SURPRISE, Ariz. -- There's a kid out here who throws 100 mph, a guy who was a starting pitcher in the minor leagues but burst onto the big league scene as a reliever, a young pitcher with a promising but still undetermined future.
And there's a New York-bred general manager who, in this case, is plenty happy that this pending decision is being made a long way from home.
"This would be a tabloid special," Rangers general manager Jon Daniels admitted the other day. "The Feliz Rules."
There are no Feliz Rules, no Nefi Rules, nothing that would suggest that the Rangers' Neftali Feliz decision is anything like the Yankees' Joba Chamberlain decision -- except for the simple fact that they're both hugely talented pitchers who might be the next Pedro Martinez ... or the next Mariano Rivera.
For now, the Rangers don't seem to be stressing about The Big Nefi Decision, in part because there's still quite a bit of time before they need to make it, in part because they don't feel the need to make a permanent decision this spring, and in part because this is Texas and not New York.
"Let's let the kid establish himself as a major leaguer," pitching coach Mike Maddux said. "And take it from there. You might find your niche."
The Rangers are trying to find a niche for at least a couple of pitchers this spring, because left-handed reliever C.J. Wilson is also getting a Feliz-like tryout as a starter. But there's something more compelling about the Feliz decision, something about a 21-year-old throwing 100 mph.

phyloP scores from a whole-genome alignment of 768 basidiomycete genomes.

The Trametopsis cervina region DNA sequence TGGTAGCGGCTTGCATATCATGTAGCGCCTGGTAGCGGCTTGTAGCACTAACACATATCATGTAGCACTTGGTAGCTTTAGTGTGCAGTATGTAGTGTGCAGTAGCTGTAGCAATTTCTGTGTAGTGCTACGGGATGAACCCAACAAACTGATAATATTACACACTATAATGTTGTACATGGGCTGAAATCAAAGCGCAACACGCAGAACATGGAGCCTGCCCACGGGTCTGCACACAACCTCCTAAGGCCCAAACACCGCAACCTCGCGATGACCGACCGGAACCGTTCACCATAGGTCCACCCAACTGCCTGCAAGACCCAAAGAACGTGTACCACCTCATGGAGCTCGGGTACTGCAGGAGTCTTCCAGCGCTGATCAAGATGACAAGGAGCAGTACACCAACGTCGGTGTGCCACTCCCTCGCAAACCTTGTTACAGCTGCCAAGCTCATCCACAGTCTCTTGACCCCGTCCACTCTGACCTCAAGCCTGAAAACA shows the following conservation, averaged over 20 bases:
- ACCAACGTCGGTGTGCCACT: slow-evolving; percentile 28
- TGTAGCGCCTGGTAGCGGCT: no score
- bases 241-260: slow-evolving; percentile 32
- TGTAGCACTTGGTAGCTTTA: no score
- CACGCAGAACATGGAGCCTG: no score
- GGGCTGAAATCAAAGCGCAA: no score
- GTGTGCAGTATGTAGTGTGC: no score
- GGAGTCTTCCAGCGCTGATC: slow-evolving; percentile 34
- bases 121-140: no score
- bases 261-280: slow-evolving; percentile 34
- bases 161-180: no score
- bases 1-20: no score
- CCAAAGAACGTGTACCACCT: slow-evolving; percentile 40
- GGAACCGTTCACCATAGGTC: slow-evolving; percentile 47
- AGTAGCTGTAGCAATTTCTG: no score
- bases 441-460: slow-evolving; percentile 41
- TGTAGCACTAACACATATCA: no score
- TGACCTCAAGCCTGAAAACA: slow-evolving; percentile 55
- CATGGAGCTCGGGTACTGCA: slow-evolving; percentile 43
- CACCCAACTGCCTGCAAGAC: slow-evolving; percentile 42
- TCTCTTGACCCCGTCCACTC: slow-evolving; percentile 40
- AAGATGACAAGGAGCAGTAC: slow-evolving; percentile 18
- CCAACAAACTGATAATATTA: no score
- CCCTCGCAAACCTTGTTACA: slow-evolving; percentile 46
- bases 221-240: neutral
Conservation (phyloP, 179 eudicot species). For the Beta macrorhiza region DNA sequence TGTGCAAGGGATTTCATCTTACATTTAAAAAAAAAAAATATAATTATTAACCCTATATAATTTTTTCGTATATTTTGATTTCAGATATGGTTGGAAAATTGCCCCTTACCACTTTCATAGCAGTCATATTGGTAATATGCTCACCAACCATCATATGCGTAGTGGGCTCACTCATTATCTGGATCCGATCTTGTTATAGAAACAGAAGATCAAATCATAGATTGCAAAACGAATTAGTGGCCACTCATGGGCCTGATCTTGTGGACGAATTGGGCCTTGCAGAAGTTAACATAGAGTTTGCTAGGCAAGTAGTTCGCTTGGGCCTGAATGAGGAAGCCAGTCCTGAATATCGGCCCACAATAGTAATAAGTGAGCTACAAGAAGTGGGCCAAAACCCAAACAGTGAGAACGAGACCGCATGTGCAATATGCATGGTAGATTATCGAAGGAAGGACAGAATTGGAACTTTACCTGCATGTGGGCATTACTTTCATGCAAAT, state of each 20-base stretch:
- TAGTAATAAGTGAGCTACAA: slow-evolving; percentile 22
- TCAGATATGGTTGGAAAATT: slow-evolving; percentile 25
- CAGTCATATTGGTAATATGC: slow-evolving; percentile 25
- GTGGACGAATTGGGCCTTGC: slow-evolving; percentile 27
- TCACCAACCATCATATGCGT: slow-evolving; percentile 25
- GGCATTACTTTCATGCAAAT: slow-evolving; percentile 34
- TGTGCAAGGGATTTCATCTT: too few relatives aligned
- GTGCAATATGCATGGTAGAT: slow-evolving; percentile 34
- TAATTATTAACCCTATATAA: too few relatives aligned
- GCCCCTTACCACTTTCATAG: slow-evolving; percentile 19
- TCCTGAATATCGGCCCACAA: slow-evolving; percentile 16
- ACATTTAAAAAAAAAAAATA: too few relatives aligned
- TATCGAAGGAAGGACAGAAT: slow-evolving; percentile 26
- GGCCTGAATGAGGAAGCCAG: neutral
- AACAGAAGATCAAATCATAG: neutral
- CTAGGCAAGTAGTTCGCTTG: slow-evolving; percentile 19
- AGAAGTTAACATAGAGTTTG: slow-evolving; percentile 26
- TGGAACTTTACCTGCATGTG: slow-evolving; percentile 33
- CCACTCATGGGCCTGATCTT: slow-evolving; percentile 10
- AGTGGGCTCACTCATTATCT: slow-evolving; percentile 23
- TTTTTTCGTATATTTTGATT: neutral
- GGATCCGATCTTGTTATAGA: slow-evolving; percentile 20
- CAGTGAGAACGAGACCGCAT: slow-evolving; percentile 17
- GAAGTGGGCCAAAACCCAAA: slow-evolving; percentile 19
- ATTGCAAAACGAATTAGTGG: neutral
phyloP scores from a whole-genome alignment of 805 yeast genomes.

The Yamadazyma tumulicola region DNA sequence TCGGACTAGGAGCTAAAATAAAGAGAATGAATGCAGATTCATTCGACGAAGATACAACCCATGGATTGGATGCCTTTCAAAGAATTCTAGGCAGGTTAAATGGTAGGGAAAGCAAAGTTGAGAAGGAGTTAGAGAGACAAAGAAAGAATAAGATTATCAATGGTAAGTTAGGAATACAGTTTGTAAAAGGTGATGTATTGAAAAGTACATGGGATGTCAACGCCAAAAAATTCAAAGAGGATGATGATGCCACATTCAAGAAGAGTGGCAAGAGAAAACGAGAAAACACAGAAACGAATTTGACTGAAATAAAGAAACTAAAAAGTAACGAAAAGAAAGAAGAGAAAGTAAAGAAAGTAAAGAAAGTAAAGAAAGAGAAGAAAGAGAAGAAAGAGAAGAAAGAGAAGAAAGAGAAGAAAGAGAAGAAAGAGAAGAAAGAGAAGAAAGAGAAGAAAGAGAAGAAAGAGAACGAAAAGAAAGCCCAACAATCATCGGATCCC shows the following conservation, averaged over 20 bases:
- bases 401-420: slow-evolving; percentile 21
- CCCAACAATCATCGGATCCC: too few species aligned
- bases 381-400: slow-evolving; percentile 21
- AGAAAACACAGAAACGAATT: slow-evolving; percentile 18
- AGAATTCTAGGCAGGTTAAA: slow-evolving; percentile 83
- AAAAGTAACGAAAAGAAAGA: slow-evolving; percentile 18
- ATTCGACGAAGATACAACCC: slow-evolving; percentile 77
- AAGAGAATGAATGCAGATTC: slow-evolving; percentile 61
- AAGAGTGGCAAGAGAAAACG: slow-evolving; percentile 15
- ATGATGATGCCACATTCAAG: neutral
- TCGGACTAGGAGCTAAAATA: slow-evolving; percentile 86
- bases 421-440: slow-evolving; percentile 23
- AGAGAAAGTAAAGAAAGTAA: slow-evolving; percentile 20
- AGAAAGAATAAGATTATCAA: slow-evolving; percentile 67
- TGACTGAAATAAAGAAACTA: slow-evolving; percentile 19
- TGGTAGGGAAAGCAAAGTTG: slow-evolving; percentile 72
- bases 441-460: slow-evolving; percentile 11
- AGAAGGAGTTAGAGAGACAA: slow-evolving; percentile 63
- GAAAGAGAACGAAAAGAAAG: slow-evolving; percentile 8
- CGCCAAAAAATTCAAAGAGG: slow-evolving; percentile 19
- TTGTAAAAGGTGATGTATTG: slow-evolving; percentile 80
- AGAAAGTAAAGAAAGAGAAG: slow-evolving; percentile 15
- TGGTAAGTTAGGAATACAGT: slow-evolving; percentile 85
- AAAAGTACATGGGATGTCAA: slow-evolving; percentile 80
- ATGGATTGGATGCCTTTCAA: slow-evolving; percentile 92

"He's got phenomenal potential," Wilson said. "It's undeniable. As a hitter, I couldn't imagine facing him. And the great thing is, he doesn't throw the ball and look back at the radar gun. He throws the ball, and everyone else looks back at the radar gun."
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Feliz, by all accounts, has a great presence on the mound and a great attitude about pitching. He says he'd prefer to start, but he also says he'll willingly do whatever the Rangers want.
"I think I'll be a better starter than a reliever in the long run," Feliz said through an interpreter. "I'm confident, and I feel like I could do better as a starter."
In the long run, the Rangers seem to agree with him. Daniels and manager Ron Washington both said they expect Feliz to become a starter at some point in his career. Washington seemed to hedge a bit when it was suggested that Feliz might be like Rivera, but he also said: "His future, we feel, is in the starting rotation."
The Yankees, of course, long said many of the same things about Chamberlain, for many of the same reasons. Feliz has three pitches, he seems to keep his velocity deep into his starts, he has a repeatable delivery and he's a good athlete.
Besides, as Daniels said, "he has never failed as a starter."
But none of that makes this spring's decision automatic. Daniels, Washington and Maddux all agree that where Feliz lands on opening day will have more to do with what the Rangers need than with what helps Feliz most long-term.